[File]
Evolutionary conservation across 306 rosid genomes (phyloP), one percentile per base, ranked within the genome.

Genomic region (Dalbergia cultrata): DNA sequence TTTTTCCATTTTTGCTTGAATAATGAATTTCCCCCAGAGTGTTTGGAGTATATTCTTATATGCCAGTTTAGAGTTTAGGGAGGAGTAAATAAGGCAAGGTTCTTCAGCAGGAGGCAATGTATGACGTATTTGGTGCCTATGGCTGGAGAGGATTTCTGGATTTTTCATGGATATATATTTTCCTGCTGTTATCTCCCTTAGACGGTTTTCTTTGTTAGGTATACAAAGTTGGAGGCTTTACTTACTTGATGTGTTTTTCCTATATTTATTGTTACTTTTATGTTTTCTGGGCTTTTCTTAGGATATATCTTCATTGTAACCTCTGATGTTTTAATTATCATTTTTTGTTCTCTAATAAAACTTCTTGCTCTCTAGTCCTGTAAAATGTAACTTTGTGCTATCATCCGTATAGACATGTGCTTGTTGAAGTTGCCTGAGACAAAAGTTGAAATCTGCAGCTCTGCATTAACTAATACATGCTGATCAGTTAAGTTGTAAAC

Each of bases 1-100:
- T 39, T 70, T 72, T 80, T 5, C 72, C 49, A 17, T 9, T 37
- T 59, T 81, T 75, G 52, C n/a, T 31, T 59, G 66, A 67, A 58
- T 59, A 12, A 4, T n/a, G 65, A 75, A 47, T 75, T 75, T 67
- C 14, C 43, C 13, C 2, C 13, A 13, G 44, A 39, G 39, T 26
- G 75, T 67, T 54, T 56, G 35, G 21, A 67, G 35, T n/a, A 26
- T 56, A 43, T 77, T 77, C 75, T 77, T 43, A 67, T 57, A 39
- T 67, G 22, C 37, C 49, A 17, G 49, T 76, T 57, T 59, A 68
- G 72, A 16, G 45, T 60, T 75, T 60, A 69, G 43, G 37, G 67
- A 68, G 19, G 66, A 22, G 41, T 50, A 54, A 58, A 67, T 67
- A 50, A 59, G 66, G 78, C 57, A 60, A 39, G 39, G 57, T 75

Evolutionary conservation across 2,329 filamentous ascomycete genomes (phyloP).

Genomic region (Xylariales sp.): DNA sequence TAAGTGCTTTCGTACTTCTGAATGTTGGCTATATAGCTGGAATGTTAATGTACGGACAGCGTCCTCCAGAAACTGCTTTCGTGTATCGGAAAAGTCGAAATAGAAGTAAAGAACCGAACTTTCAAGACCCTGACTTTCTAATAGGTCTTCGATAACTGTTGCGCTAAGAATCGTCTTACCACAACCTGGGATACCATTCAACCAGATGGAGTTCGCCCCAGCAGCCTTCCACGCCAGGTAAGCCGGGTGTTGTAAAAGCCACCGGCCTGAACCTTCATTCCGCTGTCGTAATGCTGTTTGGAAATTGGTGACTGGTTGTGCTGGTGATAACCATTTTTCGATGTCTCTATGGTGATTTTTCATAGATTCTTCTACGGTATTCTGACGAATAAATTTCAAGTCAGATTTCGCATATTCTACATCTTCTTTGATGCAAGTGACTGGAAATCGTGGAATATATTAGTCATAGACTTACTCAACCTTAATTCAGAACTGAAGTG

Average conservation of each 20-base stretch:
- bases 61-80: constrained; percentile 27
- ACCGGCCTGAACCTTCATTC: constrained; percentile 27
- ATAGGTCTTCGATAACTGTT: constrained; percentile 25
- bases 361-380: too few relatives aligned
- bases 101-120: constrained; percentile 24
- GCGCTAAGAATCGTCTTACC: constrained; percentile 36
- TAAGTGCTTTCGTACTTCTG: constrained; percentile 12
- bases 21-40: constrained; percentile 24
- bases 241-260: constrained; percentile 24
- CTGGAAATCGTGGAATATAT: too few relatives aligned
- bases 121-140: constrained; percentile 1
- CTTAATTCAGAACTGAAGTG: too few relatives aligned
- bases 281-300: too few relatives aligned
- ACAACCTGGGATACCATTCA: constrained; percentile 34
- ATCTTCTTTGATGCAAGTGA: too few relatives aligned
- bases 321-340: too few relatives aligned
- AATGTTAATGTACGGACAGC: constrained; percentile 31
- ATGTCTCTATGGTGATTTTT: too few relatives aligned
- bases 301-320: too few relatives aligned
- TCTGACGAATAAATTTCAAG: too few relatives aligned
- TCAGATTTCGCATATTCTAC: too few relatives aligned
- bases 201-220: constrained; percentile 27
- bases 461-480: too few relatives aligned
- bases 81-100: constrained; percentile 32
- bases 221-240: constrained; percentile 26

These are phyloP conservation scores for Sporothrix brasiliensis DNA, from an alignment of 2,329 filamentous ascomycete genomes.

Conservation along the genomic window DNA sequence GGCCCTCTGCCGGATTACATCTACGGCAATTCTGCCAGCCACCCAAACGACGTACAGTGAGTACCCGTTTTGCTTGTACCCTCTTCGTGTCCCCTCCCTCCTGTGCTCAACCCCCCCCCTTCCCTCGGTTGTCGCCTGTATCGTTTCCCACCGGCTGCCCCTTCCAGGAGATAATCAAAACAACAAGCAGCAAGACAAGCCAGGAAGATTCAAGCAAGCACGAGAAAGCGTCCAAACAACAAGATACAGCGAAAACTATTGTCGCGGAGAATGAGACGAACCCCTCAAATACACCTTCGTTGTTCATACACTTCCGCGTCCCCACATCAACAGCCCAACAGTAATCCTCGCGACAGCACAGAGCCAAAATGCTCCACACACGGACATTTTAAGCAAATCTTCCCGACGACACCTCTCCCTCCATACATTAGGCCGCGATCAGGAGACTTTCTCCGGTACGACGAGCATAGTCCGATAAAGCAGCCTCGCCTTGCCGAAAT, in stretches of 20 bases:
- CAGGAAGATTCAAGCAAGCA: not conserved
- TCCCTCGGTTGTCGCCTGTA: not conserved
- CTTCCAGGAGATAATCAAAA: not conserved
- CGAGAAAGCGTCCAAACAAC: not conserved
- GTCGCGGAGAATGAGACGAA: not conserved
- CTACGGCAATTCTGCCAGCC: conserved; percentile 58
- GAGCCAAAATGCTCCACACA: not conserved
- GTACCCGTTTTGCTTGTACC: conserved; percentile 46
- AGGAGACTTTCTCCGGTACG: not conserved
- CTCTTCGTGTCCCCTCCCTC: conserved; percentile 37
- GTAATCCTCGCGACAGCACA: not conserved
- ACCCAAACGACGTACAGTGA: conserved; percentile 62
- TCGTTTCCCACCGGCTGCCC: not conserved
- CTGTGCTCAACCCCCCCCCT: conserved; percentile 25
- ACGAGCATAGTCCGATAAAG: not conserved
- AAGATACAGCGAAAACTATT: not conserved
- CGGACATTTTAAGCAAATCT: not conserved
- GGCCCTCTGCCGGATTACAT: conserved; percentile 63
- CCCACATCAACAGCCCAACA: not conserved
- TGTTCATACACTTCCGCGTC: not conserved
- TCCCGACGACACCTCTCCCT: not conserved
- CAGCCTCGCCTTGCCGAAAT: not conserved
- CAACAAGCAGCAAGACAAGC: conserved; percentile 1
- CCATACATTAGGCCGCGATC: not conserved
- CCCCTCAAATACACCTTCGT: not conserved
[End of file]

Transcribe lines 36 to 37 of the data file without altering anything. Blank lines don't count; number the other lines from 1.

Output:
- TCTGACGAATAAATTTCAAG: too few relatives aligned
- TCAGATTTCGCATATTCTAC: too few relatives aligned